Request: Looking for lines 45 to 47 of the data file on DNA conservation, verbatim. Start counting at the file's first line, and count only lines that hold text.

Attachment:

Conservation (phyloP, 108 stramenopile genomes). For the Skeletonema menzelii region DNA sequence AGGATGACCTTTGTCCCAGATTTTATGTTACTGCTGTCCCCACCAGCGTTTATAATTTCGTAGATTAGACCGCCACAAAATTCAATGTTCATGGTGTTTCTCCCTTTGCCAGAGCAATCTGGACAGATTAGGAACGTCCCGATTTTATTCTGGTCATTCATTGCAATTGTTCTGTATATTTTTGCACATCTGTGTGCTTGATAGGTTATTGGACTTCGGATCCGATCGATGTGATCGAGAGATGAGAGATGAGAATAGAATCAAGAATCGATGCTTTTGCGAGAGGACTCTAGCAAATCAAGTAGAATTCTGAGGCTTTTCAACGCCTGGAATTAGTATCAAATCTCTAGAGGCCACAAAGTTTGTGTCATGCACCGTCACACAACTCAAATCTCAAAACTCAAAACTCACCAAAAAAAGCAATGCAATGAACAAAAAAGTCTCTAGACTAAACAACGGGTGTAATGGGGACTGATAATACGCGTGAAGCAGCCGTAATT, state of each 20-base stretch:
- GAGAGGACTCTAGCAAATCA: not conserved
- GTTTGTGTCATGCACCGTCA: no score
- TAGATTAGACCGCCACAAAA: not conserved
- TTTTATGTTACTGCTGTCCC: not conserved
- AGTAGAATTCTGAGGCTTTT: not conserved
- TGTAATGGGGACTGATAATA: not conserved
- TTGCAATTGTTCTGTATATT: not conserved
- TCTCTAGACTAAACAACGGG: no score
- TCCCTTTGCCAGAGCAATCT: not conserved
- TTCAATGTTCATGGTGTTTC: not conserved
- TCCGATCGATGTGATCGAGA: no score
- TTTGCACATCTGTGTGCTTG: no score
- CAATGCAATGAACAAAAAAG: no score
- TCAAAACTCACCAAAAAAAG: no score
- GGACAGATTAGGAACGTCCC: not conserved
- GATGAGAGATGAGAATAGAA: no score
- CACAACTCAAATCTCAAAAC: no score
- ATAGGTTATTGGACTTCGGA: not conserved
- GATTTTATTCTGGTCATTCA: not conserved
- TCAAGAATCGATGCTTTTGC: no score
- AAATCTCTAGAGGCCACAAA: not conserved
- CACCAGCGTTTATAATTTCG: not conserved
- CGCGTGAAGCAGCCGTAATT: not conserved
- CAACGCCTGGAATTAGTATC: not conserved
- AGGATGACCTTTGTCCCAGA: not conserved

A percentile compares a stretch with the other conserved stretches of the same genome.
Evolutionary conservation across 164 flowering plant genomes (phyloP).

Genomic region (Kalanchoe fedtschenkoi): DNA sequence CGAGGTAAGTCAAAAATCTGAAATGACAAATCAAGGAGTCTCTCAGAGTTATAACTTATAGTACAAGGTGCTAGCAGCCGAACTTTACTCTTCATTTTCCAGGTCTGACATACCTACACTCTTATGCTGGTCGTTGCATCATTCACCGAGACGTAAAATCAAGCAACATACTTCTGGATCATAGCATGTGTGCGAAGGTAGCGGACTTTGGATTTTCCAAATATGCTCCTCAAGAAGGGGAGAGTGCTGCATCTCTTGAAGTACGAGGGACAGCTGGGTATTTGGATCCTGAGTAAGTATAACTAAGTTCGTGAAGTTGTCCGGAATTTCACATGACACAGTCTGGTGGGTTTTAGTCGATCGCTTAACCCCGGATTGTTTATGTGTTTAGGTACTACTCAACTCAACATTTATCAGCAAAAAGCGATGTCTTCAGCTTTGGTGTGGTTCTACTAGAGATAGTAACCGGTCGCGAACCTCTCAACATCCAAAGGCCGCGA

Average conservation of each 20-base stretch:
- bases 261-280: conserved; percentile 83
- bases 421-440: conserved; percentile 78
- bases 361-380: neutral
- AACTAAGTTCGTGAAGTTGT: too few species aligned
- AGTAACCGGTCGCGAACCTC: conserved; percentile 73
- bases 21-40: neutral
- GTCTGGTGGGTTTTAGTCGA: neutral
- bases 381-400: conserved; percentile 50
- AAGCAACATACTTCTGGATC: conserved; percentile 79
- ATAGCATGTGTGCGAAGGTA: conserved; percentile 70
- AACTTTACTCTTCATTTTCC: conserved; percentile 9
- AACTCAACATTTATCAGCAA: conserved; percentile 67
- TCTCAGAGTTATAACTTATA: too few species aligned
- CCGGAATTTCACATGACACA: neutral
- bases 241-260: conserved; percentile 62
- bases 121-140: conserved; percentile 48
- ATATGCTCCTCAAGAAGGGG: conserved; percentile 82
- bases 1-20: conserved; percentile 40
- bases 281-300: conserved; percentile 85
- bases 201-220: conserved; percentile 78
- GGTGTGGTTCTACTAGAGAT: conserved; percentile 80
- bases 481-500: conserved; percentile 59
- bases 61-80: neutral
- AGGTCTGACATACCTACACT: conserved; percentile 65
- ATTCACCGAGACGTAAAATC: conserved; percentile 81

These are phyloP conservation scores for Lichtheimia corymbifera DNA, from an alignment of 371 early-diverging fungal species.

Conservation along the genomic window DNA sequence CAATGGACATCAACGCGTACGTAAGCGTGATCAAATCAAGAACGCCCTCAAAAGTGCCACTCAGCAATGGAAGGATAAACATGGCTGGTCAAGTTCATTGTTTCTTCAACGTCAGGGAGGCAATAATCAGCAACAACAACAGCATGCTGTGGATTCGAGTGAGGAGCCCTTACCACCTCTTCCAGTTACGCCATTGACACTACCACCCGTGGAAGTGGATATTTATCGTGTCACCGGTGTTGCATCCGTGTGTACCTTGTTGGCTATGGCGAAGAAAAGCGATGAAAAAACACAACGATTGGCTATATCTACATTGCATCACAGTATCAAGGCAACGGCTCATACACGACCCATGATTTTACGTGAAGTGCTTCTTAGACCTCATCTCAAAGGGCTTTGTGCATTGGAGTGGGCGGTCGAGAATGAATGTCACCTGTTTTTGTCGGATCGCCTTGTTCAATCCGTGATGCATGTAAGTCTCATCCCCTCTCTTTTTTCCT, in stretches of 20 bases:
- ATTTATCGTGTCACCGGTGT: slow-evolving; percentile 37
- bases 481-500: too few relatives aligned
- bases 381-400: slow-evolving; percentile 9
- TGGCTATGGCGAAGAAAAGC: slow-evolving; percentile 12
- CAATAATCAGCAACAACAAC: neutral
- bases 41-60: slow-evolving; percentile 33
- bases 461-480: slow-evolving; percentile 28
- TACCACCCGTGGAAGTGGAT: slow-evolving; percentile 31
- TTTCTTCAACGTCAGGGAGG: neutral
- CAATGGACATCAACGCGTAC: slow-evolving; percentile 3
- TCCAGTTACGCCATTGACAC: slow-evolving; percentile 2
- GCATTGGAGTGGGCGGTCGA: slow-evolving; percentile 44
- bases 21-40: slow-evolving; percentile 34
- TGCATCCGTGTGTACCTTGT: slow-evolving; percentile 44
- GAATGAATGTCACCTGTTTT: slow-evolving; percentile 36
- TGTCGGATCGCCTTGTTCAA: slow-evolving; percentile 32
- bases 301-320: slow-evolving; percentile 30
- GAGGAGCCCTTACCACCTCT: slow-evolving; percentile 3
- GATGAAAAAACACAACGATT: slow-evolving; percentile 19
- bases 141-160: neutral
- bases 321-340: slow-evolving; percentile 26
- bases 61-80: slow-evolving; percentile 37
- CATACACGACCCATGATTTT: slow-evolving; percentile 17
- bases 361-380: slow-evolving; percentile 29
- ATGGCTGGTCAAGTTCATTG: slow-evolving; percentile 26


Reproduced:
- bases 241-260: conserved; percentile 62
- bases 121-140: conserved; percentile 48
- ATATGCTCCTCAAGAAGGGG: conserved; percentile 82